A very prominent example of medical make-believe is sodium glutamate, which got an incredibly bad rep without any medical data. It was enough that it was a staple in Asian, but not in Western cooking. 

Then there are biases on the treatment level- medical professionals at least used to treat foreigners often pretty badly. In part because of communication issues, but in part also because of personal biases. Some example of such mistreatments could be forced or coerced sterilization, but there are also many other examples (even from my family). 

Moving on from there, there are also structural issues. Often folks of a given race live in similar regions, and there you might simply not have access to good care, even if it was free. Then there are issues with access to affordable and healthy food, transportation and so on. Another factor that has been identified is that of environmental racism- areas inhabited by low income minorities are more likely to be close to environmental hazards (in the US these include superfund sites) and poor access to clean water and similar issues. There are overlaps with certain under-serviced communities, but minorities are typically overrepresented. 

Then, we have the issue of lived experiences. Many minorities face some level of societal discrimination. It is similar to what e.g. a white person of low status might encounter, when predominantly interaction with folks of higher status. The difference is that this discrimination also happens among social peers. This is not only theoretical, but can actually be measured. Studies looking at health biomarkers of stress show that e.g. black folks with the same status as white folks have higher stress markers which are associated with a range of long-term health issues. Conversely at least theoretically (as studies in that regard are still lacking) minorities who grew up in a privileged environment and have control over where they go to (e.g. ex-pats vs working class immigrants) are likely to be better off. This complexity has resulted in more efforts to look into intersectionality of these parameters, but these are relatively new efforts (as historically such work was underfunded) and require quite a bit of effort to in order to get the data from sufficiently large cohorts.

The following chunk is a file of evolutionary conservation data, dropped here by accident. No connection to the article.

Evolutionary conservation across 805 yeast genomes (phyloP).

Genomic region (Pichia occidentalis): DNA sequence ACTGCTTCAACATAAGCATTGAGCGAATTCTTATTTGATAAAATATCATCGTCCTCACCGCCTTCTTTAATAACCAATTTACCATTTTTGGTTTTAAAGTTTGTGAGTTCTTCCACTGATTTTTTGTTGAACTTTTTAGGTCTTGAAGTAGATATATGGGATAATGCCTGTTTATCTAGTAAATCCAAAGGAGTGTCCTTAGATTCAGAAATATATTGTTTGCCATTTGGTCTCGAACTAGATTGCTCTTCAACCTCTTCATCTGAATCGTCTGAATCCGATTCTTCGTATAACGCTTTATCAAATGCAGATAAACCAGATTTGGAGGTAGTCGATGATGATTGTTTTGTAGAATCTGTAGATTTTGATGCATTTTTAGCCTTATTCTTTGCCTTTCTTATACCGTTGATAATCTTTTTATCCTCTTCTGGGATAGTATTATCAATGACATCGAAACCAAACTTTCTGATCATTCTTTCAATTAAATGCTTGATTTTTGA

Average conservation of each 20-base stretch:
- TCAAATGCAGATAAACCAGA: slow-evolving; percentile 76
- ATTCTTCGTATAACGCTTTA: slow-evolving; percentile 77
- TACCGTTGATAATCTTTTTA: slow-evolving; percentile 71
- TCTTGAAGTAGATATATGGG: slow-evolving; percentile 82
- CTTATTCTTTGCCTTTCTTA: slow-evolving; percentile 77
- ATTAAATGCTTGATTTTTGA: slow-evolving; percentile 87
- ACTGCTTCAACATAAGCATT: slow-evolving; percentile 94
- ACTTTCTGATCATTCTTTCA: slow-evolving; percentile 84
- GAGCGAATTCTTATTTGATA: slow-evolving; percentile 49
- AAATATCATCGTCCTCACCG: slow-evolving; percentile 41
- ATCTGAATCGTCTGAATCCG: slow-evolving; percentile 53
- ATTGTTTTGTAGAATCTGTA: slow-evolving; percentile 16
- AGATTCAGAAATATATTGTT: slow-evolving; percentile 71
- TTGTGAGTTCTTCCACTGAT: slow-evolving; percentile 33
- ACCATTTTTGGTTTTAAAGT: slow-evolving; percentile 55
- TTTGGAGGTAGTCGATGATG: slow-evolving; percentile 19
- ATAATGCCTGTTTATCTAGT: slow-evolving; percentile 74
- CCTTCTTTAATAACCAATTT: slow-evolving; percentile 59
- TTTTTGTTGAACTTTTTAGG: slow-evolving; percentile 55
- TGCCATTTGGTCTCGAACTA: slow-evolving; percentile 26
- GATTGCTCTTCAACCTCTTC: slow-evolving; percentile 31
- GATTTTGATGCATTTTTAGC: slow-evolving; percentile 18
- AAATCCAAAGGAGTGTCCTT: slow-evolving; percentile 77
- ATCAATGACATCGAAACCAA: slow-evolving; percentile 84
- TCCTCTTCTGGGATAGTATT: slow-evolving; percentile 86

So on the question whether racial disparity can be fixed entirely by giving everyone money (which, is kind of funny, because fixing wealth inequality is some original Marxist thinking...) is a bit tricky. It will alleviate some aspects of it, certainly. But studies still show that many minorities (especially black and Hispanic folks) are still disadvantaged at equal wealth (and with African Americans specifically the difference is really big) so the other factors mentioned above (plus potentially more yet undiscovered ones) are likely going to factor in. And this is only when considering health outcomes (and not e.g. why there are racial wealth inequalities).

Many things we only start to understand now. The historic (one could potentially say "modernist") way to look at it was to blame the minorities. There is something wrong with them, that is why their outcome is different. This has been a pervasive narrative for a long time. In the 90s for example maybe a few dozen articles were published looking at racial inequality and quite a few of those were either historic studies or argued that racial inequalities are tied to cognitive capabilities. Since maybe 2010 the number of studies have increased and diversified, providing counter-narratives. Only after that, funding became more accessible for this area of research, though quite a few reviewers were still disinterested examining cohorts who are not considered to be representative (aka white).

Given the recency of this information, it is not very surprising that society is struggling to catch up with these new narratives and also that most folks might (on either side of the issue) do not fully understand it yet. We have ignored the issue and now we are just barely intellectually catching up.

 

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Well, I'm not allowed to use J Peterson to tell you what is wrong with ( popular ) progressivism.
How about Bill Maher

 

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Posted (edited)

What's wrong with it, primarily, is the word itself. It implies anyone who disagrees with the ideas associated with it doesn't value "progress". Or that "tradition" is the only reason to disagree with them on policy, or even where you agree on policy, the only reason to doubt the motives they ascribe to those who disagree with them.